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IF YOU’RE A hopeless romantic, a hopeful suitor or just hoping to level up your gifting game, you might want to consider the presents in “The 12 Days of Christmas.” From partridges to ladies dancing to lords a-leaping, every gift is available in some form from local sources in the Bay Area.
The items in the holiday classic add up to 364 gifts, and just as a datapoint, should you be inclined to purchase them all, it would cost you $41,205.58. This is according to the Christmas Price Index, and yes, there really is such a thing, calculated annually by PNC Wealth Management, part of the PNC Financial Services Group.
However, that price is a national estimate, not specific to the Bay Area. In many cases, you don’t even have to buy an item to present it to a loved one here.
For example, there’s the two turtledoves. You can find mourning doves (also known as turtledoves) frolicking in Golden Gate Park free of charge.
Giving one’s true love a trip to the park is probably better than encumbering them with two birds requiring regular feeding and cage-cleaning anyway. The iNaturalist website offers more information on the birds of Golden Gate Park.
It’s easy to see why the turtledove is a symbol of love; “its ability to sustain its population … is due to its prolific breeding,” according to Wikipedia. One pair of these lubricious avians may produce up to six broods of two young apiece in a single year.
Next, the three French hens. French hens were known as “the queen of poultry” in the 1700s, when the “12 Days” was first published in English, according to the American Ornithological Society. In other words: They’re chickens.
Hens including Frizzle Easter Eggers, the Cinnamon Queen and the Speckled Sussex (these are real names. The chickens are not in the Federal Witness Protection Program) can be purchased at venues including Mill Valley Chickens. Prices vary. The latter’s chicks are raised in coops with fresh ventilation, natural lighting, windows and skylights, which in the Bay Area normally would run a human being at least $3,000 a month rent, but we digress.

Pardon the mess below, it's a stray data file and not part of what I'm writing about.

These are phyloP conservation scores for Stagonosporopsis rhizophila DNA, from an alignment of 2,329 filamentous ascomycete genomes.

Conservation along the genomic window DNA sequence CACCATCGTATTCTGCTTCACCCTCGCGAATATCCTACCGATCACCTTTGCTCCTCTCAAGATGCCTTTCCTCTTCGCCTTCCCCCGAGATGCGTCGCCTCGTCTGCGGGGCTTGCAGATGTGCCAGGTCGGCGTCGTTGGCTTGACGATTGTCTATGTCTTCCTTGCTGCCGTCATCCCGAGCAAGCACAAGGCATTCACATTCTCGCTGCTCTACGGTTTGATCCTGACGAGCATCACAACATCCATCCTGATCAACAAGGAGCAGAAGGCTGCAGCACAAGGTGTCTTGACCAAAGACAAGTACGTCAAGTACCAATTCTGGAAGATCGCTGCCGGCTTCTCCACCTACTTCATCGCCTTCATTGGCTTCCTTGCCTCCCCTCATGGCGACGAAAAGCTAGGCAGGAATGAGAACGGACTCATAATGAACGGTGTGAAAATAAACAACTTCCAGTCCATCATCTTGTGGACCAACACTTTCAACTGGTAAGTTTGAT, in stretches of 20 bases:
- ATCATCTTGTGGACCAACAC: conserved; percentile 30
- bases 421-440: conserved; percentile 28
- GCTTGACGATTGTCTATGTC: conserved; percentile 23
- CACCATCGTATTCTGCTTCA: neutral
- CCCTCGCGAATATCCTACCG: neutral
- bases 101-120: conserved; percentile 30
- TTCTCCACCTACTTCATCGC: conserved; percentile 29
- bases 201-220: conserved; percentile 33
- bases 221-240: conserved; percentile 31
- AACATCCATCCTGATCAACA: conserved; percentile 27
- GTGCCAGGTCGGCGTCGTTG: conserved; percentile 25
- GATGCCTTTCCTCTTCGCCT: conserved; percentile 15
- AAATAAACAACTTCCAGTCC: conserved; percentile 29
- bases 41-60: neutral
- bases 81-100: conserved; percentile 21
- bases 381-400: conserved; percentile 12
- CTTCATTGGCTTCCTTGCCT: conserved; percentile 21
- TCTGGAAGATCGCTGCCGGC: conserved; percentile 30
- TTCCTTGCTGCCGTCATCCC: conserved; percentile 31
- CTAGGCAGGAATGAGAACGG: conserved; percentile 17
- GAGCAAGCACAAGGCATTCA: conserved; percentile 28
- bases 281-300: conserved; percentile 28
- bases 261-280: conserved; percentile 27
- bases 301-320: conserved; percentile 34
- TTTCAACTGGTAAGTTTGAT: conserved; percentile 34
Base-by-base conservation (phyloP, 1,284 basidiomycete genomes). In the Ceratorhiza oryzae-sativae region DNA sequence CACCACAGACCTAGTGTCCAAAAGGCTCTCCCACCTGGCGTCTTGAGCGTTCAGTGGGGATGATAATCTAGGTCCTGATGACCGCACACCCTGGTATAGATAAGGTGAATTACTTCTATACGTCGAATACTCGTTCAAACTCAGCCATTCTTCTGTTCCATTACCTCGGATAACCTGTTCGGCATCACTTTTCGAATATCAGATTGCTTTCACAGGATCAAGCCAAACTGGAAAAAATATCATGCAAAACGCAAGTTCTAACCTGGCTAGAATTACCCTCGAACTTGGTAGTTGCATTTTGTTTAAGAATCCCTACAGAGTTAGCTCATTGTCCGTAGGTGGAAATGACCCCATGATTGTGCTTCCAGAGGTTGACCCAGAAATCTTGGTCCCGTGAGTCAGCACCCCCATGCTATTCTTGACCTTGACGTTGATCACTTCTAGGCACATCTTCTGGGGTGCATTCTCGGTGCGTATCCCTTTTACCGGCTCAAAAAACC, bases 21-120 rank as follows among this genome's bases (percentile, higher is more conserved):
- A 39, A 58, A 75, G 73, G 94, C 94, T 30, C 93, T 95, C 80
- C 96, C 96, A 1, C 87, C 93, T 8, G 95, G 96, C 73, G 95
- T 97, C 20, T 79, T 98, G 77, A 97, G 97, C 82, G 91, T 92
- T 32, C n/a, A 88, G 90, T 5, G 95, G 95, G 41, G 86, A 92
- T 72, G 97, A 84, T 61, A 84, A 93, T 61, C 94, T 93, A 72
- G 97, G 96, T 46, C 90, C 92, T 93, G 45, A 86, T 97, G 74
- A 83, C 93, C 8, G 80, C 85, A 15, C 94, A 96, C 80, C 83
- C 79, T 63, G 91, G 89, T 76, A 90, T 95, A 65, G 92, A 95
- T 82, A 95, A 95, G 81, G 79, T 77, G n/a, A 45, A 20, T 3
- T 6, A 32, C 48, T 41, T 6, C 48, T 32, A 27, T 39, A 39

(What is a “frizzle?” When the feathers curl away from the bird’s body.)
A blackbird by any other name
Now, the four calling birds. Turns out that they were originally “colly” birds, according to Peter Armenti, the literature specialist for the Digital Reference Section at the Library of Congress.
“In its original context, colly birds were indeed blackbirds. More specifically, they most likely would have been the Eurasian Blackbird (Turdus merula),” Armenti said in an email.
Finding a blackbird in the Bay Area shouldn’t be difficult; blackbirds are “incredibly abundant” in California, according to Birdwatchinghq.com.
Now for the five golden rings. Here are two quintessentially Bay Area sources: First, for folks with piercings, San Francisco’s Body Manipulations has gorgeous rings that can be used in a number of orifices. The $776 gem-studded Boston Tiger ring in solid 14-carat gold can be used as a nose ring and with other body parts, according to the website.
For the more conventional, Shreve & Co., which opened in San Francisco in 1852, has all manner of gold rings.
On to the six geese a-laying. The Canada geese that periodically visit the Bay Area are part of the fun of strolling around Lake Merritt in Oakland and Stow Lake in San Francisco. Watch out for the poop, though!